Researchers Just Found Something Terrifying About Talking to AI Chatbots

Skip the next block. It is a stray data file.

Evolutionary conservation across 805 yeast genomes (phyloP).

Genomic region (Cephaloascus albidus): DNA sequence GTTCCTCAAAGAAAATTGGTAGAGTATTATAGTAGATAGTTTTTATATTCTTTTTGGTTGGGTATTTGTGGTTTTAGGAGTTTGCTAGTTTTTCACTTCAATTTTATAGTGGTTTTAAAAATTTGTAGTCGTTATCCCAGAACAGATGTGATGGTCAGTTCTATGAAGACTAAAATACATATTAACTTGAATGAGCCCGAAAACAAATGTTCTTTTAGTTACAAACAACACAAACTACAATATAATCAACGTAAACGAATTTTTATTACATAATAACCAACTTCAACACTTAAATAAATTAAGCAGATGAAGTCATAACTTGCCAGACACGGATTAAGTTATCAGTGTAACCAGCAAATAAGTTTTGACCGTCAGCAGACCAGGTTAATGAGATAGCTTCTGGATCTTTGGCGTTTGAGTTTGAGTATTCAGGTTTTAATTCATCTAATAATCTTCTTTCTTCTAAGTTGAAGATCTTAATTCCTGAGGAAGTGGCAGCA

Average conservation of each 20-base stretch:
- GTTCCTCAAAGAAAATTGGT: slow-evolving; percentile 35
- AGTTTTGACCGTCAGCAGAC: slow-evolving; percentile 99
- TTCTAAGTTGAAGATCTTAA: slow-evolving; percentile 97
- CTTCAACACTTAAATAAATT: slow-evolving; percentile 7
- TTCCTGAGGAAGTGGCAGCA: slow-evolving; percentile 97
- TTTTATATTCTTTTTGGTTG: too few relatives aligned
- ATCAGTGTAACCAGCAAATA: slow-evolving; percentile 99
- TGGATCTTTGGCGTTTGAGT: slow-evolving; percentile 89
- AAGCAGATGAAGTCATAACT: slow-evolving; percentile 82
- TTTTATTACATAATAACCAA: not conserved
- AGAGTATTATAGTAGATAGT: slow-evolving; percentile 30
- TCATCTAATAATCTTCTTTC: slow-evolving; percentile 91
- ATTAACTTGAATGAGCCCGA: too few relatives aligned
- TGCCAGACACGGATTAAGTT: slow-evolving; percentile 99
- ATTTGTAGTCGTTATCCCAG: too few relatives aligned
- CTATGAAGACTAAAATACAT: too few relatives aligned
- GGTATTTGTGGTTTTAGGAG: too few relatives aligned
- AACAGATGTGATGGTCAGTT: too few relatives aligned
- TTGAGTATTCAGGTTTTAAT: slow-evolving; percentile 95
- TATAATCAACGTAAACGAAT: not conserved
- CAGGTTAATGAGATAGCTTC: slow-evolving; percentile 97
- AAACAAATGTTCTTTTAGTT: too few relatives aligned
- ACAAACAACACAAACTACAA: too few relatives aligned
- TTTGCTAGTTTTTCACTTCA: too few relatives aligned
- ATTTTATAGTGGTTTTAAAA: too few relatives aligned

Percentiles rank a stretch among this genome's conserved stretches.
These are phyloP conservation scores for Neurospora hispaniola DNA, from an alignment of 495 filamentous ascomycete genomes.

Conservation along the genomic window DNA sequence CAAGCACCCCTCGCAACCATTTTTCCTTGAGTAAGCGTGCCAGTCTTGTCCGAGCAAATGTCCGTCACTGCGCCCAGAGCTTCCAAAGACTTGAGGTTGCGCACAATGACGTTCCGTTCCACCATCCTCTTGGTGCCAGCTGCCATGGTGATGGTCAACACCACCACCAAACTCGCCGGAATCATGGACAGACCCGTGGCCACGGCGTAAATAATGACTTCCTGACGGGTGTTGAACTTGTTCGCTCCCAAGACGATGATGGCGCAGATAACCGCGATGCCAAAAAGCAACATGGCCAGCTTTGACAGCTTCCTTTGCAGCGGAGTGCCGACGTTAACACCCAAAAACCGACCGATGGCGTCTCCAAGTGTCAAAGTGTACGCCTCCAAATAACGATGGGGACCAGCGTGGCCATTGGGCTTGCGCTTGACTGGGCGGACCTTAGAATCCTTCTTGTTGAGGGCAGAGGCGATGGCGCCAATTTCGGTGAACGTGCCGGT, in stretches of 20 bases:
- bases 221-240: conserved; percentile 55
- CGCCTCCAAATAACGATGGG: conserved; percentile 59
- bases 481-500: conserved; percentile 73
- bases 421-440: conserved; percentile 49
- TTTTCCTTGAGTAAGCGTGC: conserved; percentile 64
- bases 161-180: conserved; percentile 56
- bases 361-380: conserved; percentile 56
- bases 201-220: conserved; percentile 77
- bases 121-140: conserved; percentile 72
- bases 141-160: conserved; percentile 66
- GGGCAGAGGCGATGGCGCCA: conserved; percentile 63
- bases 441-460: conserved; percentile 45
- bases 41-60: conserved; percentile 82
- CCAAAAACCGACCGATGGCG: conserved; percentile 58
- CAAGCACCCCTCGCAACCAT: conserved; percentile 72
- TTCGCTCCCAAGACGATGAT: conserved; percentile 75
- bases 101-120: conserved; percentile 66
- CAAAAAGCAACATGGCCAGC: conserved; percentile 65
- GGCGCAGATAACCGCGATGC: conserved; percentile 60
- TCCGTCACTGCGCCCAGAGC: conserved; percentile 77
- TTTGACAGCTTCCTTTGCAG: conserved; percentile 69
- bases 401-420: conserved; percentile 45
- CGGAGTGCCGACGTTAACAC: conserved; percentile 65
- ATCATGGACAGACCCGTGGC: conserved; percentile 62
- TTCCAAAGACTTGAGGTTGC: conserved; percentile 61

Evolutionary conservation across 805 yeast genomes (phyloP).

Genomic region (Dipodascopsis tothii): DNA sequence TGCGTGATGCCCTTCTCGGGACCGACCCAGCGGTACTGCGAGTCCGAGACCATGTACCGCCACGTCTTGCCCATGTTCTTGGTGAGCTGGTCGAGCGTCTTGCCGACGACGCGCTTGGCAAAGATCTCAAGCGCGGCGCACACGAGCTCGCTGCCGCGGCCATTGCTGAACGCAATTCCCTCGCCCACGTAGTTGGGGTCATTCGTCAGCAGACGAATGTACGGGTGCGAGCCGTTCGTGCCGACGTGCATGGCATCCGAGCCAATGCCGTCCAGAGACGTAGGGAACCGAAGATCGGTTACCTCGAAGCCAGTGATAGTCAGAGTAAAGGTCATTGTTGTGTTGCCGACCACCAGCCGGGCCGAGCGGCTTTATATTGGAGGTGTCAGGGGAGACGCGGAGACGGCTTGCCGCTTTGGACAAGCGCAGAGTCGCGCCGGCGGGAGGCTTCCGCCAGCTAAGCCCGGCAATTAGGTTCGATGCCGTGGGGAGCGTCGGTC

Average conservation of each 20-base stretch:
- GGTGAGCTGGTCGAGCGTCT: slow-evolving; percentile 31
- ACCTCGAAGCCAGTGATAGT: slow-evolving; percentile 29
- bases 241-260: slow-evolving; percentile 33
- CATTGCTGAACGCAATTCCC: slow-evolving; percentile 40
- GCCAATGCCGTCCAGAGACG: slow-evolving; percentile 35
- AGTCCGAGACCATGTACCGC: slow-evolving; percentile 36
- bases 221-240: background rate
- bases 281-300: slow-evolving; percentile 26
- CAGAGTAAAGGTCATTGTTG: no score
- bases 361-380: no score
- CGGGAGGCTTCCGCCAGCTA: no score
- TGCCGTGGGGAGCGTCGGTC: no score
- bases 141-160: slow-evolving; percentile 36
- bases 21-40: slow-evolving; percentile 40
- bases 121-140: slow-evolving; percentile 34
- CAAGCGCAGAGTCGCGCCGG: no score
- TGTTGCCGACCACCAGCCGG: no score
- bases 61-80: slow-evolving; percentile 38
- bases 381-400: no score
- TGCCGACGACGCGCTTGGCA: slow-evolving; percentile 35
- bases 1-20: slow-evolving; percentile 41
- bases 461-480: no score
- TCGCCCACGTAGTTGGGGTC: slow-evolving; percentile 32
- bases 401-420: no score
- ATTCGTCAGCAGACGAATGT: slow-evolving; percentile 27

Context Matters It looks like AI chatbots just got even scarier, thanks to new research suggesting the large language models (LLMs) behind them can infer things about you based on minor context clues you provide. In interviews with Wired, computer scientists out of the Swiss state science school ETH Zurich described how their new research, which has not yet been peer-reviewed, may constitute a new frontier in internet privacy concerns. As most people now know, chatbots like OpenAI’s ChatGPT and Google’s Bard are trained on massive swaths of data gleaned from the internet. But training LLMs on publicly-available data does have at least one massive downside: it can be used to identify personal information about someone, be it their general location, their race, or other sensitive information that might be valuable to advertisers or hackers. Scary Accurate Using text from Reddit posts in which users tested whether LLMs could correctly infer where they lived or were from, the team led by ETH Zurich’s Martin Vechev found that models were disturbingly good at guessing accurate information about users based solely on contextual or language cues. OpenAI’s GPT-4, which undergirds the paid version of ChatGPT, was able to correctly predict private information a staggering 85 to 95 percent of the time. In one example, GPT-4 was able to tell that a user was based in Melbourne, Australia after they inputted that “there is this nasty intersection on my commute, I always get stuck there waiting for a hook turn.” While this sentence wouldn’t…Researchers Just Found Something Terrifying About Talking to AI Chatbots

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